- Frontline agents still employed after 12-months (68%).
- The average attrition for a call centre in Australia is 32%. Of those leaving, 35% leave to other internal roles, the remainder (65%) leave the business completely with the leading reasons:
- Pursuing a different career (56%)
- Financial Reasons (38%)
- Personal Reasons (33%
- Dissatisfaction with the work (23%)
- Best practice – 18% of contact centres have an average tenure of over 3 years.
As many now consider a call centre job a career, it’s now not uncommon for people to have worked over 20 years in the call centre industry!
What are the career options when working in a contact centre?
The Australian call centre industry offers great career opportunities with a huge variety of roles from on the phones, to social media management, HR, Finance, Training, Recruitment, IT, Reporting, Forecasting and more, shifts that offer a flexible work/life balance, fast promotion opportunities, substantial training and development commitments and workplaces that celebrate and reward performance.
According to our research, there are over 60 job types that you will find in a call centre. Now that’s a lot of choice and room to grow!
Still not convinced? Read our article on the 15 best things about working in a call centre
Is there a list of all the call centres in Australia?
You can view the list of outsourced call centres (also known as BPOs/Business Processing Outsourcers) in Australia on the ACXPA Supplier Directory but there is no list available with all call centre locations, sizes etc available.
As we alluded to earlier, given the sheer diversity of businesses with people on the phone and the different definitions of a call centre, it’s currently impossible to collate the data.
We do, however, have a fantastic Members Directory (exclusive for ACXPA members only) where they can search and connect to other Contact Centre Professionals using powerful purpose-built search filters like location, size of contact centre, number of contact centres, technology in use, channels in use, business sector, job title and more.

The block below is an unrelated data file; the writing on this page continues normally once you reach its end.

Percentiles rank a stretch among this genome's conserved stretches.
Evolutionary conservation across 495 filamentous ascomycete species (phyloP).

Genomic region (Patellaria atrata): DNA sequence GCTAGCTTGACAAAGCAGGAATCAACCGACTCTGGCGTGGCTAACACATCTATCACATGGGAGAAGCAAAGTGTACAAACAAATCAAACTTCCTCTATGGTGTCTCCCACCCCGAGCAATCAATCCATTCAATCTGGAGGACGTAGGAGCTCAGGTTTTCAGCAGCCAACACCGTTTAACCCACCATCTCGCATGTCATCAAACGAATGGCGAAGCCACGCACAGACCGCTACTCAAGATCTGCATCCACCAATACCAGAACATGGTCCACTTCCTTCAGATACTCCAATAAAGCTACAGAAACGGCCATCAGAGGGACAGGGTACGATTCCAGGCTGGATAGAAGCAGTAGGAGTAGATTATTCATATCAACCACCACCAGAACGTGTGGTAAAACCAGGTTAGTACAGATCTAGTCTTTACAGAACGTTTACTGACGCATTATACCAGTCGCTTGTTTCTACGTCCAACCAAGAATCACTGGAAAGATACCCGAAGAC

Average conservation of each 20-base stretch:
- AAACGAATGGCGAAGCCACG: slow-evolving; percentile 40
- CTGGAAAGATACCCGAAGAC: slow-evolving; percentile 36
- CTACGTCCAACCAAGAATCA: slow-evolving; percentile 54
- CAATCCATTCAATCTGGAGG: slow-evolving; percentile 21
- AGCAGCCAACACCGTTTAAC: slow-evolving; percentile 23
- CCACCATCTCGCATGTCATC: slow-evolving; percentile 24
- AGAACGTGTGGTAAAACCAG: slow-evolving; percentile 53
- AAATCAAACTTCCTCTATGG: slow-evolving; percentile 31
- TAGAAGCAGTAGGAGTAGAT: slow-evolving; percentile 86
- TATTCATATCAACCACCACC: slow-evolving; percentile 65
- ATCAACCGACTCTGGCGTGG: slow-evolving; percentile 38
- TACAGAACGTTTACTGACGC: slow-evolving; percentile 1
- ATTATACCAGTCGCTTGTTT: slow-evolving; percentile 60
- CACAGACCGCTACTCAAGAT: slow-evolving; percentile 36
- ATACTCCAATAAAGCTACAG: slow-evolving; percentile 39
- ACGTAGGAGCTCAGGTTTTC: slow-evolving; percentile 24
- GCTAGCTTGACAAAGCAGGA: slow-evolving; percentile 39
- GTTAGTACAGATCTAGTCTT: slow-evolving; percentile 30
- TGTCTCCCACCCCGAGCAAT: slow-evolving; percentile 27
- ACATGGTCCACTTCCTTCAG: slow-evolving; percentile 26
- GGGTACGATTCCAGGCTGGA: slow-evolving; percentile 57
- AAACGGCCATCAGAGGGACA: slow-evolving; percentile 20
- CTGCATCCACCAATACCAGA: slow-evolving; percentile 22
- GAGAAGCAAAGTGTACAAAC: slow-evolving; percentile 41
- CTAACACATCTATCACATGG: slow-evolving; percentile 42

Once connected (it’s like Linkedin, but just for our industry!), you can then directly message the member on our platform so its a great way to build your professional network and connect to others in similar roles to benchmark, get support or pick their brains about their experiences. See a demo of how it works >
Is there a list of businesses that use Australian Call Centres?
Yes, but it’s not public yet!
We are working on our new website called Where is the Call Centre that will enable consumers to search by business name or industry sector to find out where the call centres are based.
We don’t advocate a position either way as they both have their benefits, our plan is to simply provide consumers with the ability to make an informed choice.
Are all Australia Call Centre Jobs going overseas?
It’s true that there have been lots of Australian call centre jobs that have gone offshore, initially to India and then to the Philippines, South Africa and Fiji as the new go-to locations.
But according to ACXPA CEO Justin Tippett, COVID-19 changed things pretty quickly when many Australian businesses suddenly found themselves with NO contact centre support as the overseas contact centres were decimated with COVID-related issues including the inability to operate a work-from-home model.
As a result, businesses were forced to either re-activate their Australian-based call centres or set up brand new ones, fast. Where this wasn’t possible, they enlisted the support of Australian-based contact centre outsourcers/BPOs to handle the calls on their behalf.